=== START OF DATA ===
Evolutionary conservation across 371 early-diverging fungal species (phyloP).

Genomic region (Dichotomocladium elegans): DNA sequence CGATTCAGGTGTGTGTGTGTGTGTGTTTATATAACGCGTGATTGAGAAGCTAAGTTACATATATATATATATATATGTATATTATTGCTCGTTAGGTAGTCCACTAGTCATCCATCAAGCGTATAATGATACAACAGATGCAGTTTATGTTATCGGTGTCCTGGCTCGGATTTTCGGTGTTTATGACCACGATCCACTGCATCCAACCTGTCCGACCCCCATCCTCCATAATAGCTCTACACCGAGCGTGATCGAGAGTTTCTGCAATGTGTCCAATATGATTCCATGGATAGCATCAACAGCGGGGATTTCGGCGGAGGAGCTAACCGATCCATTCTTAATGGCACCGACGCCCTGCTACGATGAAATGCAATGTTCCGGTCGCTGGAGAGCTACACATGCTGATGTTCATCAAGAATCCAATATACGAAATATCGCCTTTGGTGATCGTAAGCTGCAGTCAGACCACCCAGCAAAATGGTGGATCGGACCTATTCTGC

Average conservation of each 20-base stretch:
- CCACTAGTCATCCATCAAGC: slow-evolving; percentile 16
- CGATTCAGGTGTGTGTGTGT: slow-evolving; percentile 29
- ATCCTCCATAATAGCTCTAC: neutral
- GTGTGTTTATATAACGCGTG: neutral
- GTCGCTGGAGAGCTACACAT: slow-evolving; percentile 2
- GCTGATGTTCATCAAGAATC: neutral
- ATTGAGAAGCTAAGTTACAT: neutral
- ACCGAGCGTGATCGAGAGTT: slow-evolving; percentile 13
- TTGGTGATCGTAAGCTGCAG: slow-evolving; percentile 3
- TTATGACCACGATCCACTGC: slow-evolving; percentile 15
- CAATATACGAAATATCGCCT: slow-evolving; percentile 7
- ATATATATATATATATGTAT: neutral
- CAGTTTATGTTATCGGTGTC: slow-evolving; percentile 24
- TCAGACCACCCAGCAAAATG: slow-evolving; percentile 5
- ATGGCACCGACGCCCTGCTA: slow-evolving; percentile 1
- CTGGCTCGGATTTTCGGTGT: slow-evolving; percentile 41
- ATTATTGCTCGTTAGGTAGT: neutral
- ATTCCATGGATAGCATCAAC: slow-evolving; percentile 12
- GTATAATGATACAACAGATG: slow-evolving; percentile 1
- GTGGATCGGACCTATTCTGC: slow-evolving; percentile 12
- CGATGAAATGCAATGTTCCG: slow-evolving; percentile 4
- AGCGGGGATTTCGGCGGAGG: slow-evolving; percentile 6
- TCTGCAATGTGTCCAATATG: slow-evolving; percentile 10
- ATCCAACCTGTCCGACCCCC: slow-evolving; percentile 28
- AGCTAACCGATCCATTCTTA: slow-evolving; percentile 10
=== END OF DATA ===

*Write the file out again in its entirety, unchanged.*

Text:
Evolutionary conservation across 371 early-diverging fungal species (phyloP).

Genomic region (Dichotomocladium elegans): DNA sequence CGATTCAGGTGTGTGTGTGTGTGTGTTTATATAACGCGTGATTGAGAAGCTAAGTTACATATATATATATATATATGTATATTATTGCTCGTTAGGTAGTCCACTAGTCATCCATCAAGCGTATAATGATACAACAGATGCAGTTTATGTTATCGGTGTCCTGGCTCGGATTTTCGGTGTTTATGACCACGATCCACTGCATCCAACCTGTCCGACCCCCATCCTCCATAATAGCTCTACACCGAGCGTGATCGAGAGTTTCTGCAATGTGTCCAATATGATTCCATGGATAGCATCAACAGCGGGGATTTCGGCGGAGGAGCTAACCGATCCATTCTTAATGGCACCGACGCCCTGCTACGATGAAATGCAATGTTCCGGTCGCTGGAGAGCTACACATGCTGATGTTCATCAAGAATCCAATATACGAAATATCGCCTTTGGTGATCGTAAGCTGCAGTCAGACCACCCAGCAAAATGGTGGATCGGACCTATTCTGC

Average conservation of each 20-base stretch:
- CCACTAGTCATCCATCAAGC: slow-evolving; percentile 16
- CGATTCAGGTGTGTGTGTGT: slow-evolving; percentile 29
- ATCCTCCATAATAGCTCTAC: neutral
- GTGTGTTTATATAACGCGTG: neutral
- GTCGCTGGAGAGCTACACAT: slow-evolving; percentile 2
- GCTGATGTTCATCAAGAATC: neutral
- ATTGAGAAGCTAAGTTACAT: neutral
- ACCGAGCGTGATCGAGAGTT: slow-evolving; percentile 13
- TTGGTGATCGTAAGCTGCAG: slow-evolving; percentile 3
- TTATGACCACGATCCACTGC: slow-evolving; percentile 15
- CAATATACGAAATATCGCCT: slow-evolving; percentile 7
- ATATATATATATATATGTAT: neutral
- CAGTTTATGTTATCGGTGTC: slow-evolving; percentile 24
- TCAGACCACCCAGCAAAATG: slow-evolving; percentile 5
- ATGGCACCGACGCCCTGCTA: slow-evolving; percentile 1
- CTGGCTCGGATTTTCGGTGT: slow-evolving; percentile 41
- ATTATTGCTCGTTAGGTAGT: neutral
- ATTCCATGGATAGCATCAAC: slow-evolving; percentile 12
- GTATAATGATACAACAGATG: slow-evolving; percentile 1
- GTGGATCGGACCTATTCTGC: slow-evolving; percentile 12
- CGATGAAATGCAATGTTCCG: slow-evolving; percentile 4
- AGCGGGGATTTCGGCGGAGG: slow-evolving; percentile 6
- TCTGCAATGTGTCCAATATG: slow-evolving; percentile 10
- ATCCAACCTGTCCGACCCCC: slow-evolving; percentile 28
- AGCTAACCGATCCATTCTTA: slow-evolving; percentile 10